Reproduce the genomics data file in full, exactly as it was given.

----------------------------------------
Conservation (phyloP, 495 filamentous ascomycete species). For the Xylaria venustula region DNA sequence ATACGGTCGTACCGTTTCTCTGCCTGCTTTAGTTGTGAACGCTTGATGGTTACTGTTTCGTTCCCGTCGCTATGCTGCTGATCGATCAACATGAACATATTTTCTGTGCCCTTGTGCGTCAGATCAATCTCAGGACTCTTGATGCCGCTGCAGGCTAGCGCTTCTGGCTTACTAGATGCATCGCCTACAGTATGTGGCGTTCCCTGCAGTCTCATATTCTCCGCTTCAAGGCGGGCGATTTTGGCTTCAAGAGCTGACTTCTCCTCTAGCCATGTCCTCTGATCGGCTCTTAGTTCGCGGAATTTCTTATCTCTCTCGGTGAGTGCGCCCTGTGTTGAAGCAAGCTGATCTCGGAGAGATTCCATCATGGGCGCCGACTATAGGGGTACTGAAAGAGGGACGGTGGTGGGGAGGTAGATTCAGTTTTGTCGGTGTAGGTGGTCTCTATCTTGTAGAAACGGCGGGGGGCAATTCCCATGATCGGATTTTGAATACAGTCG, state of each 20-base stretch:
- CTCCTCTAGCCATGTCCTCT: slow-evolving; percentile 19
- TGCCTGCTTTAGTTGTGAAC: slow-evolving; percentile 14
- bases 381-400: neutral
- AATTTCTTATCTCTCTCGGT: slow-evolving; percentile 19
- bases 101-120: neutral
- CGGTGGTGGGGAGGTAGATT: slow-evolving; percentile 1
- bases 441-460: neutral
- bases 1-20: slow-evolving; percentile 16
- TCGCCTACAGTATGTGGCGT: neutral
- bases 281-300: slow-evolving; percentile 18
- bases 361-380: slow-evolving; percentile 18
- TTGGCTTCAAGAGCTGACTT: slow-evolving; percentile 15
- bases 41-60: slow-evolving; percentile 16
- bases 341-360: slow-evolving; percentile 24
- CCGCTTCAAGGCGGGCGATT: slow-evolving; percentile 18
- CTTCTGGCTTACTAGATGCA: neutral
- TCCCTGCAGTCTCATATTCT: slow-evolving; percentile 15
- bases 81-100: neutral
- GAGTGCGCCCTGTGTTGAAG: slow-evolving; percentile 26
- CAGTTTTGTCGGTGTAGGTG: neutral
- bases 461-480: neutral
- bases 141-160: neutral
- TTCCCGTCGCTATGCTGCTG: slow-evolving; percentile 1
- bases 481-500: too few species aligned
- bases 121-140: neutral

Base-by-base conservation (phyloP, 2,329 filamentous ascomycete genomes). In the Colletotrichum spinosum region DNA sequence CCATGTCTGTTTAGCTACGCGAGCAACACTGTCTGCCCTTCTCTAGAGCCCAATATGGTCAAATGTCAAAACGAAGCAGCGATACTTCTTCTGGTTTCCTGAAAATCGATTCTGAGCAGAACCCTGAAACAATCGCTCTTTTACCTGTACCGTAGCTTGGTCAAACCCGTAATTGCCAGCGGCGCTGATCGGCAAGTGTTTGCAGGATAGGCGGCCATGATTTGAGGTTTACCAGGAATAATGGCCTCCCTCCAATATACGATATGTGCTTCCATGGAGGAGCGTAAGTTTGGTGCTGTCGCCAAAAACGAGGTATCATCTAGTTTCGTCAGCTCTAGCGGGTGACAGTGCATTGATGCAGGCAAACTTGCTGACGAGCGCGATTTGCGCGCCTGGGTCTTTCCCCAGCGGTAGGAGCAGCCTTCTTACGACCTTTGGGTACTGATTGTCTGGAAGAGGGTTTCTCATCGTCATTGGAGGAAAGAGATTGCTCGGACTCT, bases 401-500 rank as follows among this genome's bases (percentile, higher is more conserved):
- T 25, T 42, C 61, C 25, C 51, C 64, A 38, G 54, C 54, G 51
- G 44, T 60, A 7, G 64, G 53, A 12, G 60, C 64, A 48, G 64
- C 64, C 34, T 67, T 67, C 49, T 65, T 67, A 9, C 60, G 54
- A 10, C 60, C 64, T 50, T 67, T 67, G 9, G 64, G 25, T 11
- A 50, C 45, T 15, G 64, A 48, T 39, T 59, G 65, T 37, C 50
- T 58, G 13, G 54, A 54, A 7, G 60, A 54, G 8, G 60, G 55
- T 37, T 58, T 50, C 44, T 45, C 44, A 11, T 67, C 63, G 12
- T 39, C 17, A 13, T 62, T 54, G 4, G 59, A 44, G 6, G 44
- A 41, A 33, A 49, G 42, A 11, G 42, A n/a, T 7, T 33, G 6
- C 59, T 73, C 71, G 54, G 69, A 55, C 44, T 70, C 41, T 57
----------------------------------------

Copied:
Conservation (phyloP, 495 filamentous ascomycete species). For the Xylaria venustula region DNA sequence ATACGGTCGTACCGTTTCTCTGCCTGCTTTAGTTGTGAACGCTTGATGGTTACTGTTTCGTTCCCGTCGCTATGCTGCTGATCGATCAACATGAACATATTTTCTGTGCCCTTGTGCGTCAGATCAATCTCAGGACTCTTGATGCCGCTGCAGGCTAGCGCTTCTGGCTTACTAGATGCATCGCCTACAGTATGTGGCGTTCCCTGCAGTCTCATATTCTCCGCTTCAAGGCGGGCGATTTTGGCTTCAAGAGCTGACTTCTCCTCTAGCCATGTCCTCTGATCGGCTCTTAGTTCGCGGAATTTCTTATCTCTCTCGGTGAGTGCGCCCTGTGTTGAAGCAAGCTGATCTCGGAGAGATTCCATCATGGGCGCCGACTATAGGGGTACTGAAAGAGGGACGGTGGTGGGGAGGTAGATTCAGTTTTGTCGGTGTAGGTGGTCTCTATCTTGTAGAAACGGCGGGGGGCAATTCCCATGATCGGATTTTGAATACAGTCG, state of each 20-base stretch:
- CTCCTCTAGCCATGTCCTCT: slow-evolving; percentile 19
- TGCCTGCTTTAGTTGTGAAC: slow-evolving; percentile 14
- bases 381-400: neutral
- AATTTCTTATCTCTCTCGGT: slow-evolving; percentile 19
- bases 101-120: neutral
- CGGTGGTGGGGAGGTAGATT: slow-evolving; percentile 1
- bases 441-460: neutral
- bases 1-20: slow-evolving; percentile 16
- TCGCCTACAGTATGTGGCGT: neutral
- bases 281-300: slow-evolving; percentile 18
- bases 361-380: slow-evolving; percentile 18
- TTGGCTTCAAGAGCTGACTT: slow-evolving; percentile 15
- bases 41-60: slow-evolving; percentile 16
- bases 341-360: slow-evolving; percentile 24
- CCGCTTCAAGGCGGGCGATT: slow-evolving; percentile 18
- CTTCTGGCTTACTAGATGCA: neutral
- TCCCTGCAGTCTCATATTCT: slow-evolving; percentile 15
- bases 81-100: neutral
- GAGTGCGCCCTGTGTTGAAG: slow-evolving; percentile 26
- CAGTTTTGTCGGTGTAGGTG: neutral
- bases 461-480: neutral
- bases 141-160: neutral
- TTCCCGTCGCTATGCTGCTG: slow-evolving; percentile 1
- bases 481-500: too few species aligned
- bases 121-140: neutral

Base-by-base conservation (phyloP, 2,329 filamentous ascomycete genomes). In the Colletotrichum spinosum region DNA sequence CCATGTCTGTTTAGCTACGCGAGCAACACTGTCTGCCCTTCTCTAGAGCCCAATATGGTCAAATGTCAAAACGAAGCAGCGATACTTCTTCTGGTTTCCTGAAAATCGATTCTGAGCAGAACCCTGAAACAATCGCTCTTTTACCTGTACCGTAGCTTGGTCAAACCCGTAATTGCCAGCGGCGCTGATCGGCAAGTGTTTGCAGGATAGGCGGCCATGATTTGAGGTTTACCAGGAATAATGGCCTCCCTCCAATATACGATATGTGCTTCCATGGAGGAGCGTAAGTTTGGTGCTGTCGCCAAAAACGAGGTATCATCTAGTTTCGTCAGCTCTAGCGGGTGACAGTGCATTGATGCAGGCAAACTTGCTGACGAGCGCGATTTGCGCGCCTGGGTCTTTCCCCAGCGGTAGGAGCAGCCTTCTTACGACCTTTGGGTACTGATTGTCTGGAAGAGGGTTTCTCATCGTCATTGGAGGAAAGAGATTGCTCGGACTCT, bases 401-500 rank as follows among this genome's bases (percentile, higher is more conserved):
- T 25, T 42, C 61, C 25, C 51, C 64, A 38, G 54, C 54, G 51
- G 44, T 60, A 7, G 64, G 53, A 12, G 60, C 64, A 48, G 64
- C 64, C 34, T 67, T 67, C 49, T 65, T 67, A 9, C 60, G 54
- A 10, C 60, C 64, T 50, T 67, T 67, G 9, G 64, G 25, T 11
- A 50, C 45, T 15, G 64, A 48, T 39, T 59, G 65, T 37, C 50
- T 58, G 13, G 54, A 54, A 7, G 60, A 54, G 8, G 60, G 55
- T 37, T 58, T 50, C 44, T 45, C 44, A 11, T 67, C 63, G 12
- T 39, C 17, A 13, T 62, T 54, G 4, G 59, A 44, G 6, G 44
- A 41, A 33, A 49, G 42, A 11, G 42, A n/a, T 7, T 33, G 6
- C 59, T 73, C 71, G 54, G 69, A 55, C 44, T 70, C 41, T 57